I’m thinking Last Week tonight with John Oliver to be honest….

  • Urinal Cake says:

    Yes I’d agree with that. But Oliver tends to put a spotlight on issues that aren’t covered very much or at all by anyone else -atleast from an Australian perspective.

  • 13 schoolyards says:

    But that’s the kind of show that can pick and choose what news they want to cover for maximum comedy – with the resources to really explore an issue. And bring issues to light that are largely overlooked by the mainstream media.

    We’d fall off our chair if anyone in Australia put together a news satire show that actually investigated news stories rather than cracked wise over file footage.

  • Pete Hill says:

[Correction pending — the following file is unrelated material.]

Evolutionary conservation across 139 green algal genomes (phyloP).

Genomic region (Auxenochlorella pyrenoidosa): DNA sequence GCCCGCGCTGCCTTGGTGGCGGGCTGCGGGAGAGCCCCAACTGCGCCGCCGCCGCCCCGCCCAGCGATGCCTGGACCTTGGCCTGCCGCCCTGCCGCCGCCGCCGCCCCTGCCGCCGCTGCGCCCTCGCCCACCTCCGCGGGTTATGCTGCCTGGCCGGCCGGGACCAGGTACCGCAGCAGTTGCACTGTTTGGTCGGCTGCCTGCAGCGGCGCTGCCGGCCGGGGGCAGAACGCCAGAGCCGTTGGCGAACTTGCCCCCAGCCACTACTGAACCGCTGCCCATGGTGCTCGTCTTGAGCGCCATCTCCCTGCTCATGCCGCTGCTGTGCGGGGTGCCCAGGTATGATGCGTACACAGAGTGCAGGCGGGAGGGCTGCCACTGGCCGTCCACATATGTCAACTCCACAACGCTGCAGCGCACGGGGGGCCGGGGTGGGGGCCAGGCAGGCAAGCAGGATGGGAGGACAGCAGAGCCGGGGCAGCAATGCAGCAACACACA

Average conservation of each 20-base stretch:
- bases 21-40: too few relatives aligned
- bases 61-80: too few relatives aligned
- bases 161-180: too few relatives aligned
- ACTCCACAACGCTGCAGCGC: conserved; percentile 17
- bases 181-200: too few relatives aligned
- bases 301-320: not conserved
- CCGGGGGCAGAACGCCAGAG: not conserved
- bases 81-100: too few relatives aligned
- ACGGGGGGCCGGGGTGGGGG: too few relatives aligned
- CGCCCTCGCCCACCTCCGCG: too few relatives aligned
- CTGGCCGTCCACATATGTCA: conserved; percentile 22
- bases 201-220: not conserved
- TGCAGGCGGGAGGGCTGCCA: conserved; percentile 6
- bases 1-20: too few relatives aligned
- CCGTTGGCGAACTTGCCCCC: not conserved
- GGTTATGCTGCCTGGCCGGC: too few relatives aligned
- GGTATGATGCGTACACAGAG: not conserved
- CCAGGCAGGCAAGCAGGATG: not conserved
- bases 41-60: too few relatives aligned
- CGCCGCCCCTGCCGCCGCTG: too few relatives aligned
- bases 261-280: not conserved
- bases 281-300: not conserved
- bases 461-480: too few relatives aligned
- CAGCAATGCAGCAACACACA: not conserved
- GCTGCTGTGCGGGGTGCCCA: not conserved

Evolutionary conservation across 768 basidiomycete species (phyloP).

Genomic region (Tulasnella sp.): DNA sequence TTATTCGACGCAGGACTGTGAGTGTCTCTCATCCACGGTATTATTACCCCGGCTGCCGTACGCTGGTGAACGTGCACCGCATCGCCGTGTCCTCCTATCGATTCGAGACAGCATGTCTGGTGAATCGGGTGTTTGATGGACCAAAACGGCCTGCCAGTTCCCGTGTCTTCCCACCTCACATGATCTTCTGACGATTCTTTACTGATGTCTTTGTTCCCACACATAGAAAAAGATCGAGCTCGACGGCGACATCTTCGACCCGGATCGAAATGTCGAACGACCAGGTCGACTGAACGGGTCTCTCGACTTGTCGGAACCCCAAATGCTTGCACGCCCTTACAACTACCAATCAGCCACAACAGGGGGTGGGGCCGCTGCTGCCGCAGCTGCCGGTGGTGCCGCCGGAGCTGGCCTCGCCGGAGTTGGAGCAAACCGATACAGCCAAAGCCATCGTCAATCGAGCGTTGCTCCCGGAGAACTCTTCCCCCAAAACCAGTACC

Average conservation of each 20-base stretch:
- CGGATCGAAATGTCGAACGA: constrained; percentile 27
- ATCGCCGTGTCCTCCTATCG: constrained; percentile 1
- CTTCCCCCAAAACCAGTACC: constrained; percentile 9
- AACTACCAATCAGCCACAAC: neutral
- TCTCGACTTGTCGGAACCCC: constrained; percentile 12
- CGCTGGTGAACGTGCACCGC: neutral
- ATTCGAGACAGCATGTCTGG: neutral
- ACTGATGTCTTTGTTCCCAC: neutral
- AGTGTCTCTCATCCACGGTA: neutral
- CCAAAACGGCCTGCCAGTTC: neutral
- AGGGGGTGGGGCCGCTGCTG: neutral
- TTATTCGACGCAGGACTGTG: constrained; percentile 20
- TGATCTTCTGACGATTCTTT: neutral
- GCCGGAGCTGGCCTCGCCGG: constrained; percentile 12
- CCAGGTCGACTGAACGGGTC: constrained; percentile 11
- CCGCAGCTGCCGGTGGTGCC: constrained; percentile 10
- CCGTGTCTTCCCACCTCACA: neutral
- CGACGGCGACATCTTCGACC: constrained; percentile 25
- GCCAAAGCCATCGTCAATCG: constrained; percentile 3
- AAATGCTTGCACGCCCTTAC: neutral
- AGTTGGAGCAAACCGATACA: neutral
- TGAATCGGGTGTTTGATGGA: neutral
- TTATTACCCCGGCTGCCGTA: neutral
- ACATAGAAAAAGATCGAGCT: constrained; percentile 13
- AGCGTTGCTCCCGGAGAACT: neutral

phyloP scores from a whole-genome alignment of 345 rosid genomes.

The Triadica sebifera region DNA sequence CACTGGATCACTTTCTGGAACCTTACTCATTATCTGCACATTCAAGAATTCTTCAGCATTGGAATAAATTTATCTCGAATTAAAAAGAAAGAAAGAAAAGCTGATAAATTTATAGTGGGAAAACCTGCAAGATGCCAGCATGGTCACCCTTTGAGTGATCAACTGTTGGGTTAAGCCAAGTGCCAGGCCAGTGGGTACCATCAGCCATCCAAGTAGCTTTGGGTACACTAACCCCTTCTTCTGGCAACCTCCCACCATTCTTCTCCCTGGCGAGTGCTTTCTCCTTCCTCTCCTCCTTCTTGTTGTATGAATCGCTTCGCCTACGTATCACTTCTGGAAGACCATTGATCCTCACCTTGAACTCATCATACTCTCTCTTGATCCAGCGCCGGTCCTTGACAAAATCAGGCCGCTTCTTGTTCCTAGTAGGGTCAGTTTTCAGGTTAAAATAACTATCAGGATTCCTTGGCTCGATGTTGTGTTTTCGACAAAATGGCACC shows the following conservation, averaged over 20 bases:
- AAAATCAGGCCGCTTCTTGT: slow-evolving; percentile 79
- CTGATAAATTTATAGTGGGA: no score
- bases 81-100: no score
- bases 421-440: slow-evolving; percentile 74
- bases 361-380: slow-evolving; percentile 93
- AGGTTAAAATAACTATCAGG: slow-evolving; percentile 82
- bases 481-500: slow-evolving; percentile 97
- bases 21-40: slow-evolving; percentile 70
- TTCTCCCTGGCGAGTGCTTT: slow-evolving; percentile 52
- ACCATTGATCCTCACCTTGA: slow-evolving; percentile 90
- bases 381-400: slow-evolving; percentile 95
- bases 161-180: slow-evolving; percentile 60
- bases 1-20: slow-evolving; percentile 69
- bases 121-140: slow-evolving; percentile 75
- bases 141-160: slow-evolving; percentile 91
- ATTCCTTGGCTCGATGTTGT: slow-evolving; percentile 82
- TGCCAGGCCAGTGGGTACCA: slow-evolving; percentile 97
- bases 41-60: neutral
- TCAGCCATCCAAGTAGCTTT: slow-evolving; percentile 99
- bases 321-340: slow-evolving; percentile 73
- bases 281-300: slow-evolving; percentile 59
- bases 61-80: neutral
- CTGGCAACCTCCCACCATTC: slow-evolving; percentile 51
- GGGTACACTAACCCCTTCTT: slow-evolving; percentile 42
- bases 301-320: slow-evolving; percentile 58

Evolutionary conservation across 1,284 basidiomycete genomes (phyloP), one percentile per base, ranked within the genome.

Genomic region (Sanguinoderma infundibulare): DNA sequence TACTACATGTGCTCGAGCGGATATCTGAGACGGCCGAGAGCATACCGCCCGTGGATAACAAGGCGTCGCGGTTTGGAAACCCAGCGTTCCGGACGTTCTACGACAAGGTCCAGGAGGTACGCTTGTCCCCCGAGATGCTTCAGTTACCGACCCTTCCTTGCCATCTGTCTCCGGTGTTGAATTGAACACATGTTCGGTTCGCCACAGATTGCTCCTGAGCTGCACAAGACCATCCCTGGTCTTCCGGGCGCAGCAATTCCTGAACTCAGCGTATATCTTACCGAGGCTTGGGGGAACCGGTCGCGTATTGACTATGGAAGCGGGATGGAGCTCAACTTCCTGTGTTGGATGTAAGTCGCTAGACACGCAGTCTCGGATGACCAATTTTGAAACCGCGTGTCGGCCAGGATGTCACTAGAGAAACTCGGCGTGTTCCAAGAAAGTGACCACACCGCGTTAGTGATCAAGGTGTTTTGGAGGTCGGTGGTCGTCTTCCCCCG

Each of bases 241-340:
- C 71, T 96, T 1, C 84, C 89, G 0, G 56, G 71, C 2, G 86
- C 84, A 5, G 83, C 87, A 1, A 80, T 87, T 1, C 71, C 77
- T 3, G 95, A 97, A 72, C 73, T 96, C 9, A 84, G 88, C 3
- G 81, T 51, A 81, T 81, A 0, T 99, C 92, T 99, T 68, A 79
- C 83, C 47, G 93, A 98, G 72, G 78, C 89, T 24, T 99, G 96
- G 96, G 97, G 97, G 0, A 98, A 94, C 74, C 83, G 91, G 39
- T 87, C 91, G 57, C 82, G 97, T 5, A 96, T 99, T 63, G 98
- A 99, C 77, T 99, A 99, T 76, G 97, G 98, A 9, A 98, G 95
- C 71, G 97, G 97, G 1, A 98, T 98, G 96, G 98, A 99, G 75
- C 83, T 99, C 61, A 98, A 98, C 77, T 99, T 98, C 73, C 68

The problem is, from what I’ve heard, an awful lot of younger folk in the States are using the likes of Jon Stewart, Bill Maher, Stephen Colbert, John Oliver etc as a substitute for actually watching or reading news & current affairs. Don’t get me wrong, I think those men are all very funny and very clever and they make some satirical points that aim true and sometimes cut deep. But at the end of the day, they are NOT journalists, nor do they pretend to be. They are comedians and satirists, producing topical comedy that aims to induce laughs, not educate the viewers on the important events of the day. We can’t make all news morph into comedy/satire, the same reason why not all doctors go around doing Patch Adams routines in front of their patients- its okay some of the time, but not appropriate for all occasions. Its tough enough being a serious journalist nowadays as it is, as print media cuts staff to the bone, making each journo do the work of five in half the time and with more media than ever under the thumb of big business and commerical interests. Turning more news programs into light entertainment will dumb the profession down even more. It wouldn’t be so bad if we had more geniune satire but a lot of it will be lazy, light-weight fluff- making jokes out of file footage, playing pop songs over montages of the week’s news-clips etc. As I’ve said before on this blog, proper satire is beyond the capacity for a lot of so-called comedians as it (A) takes a lot of hard work and (B) can make you have enemies. Its far easier and safer career-wise to become just another media celeb.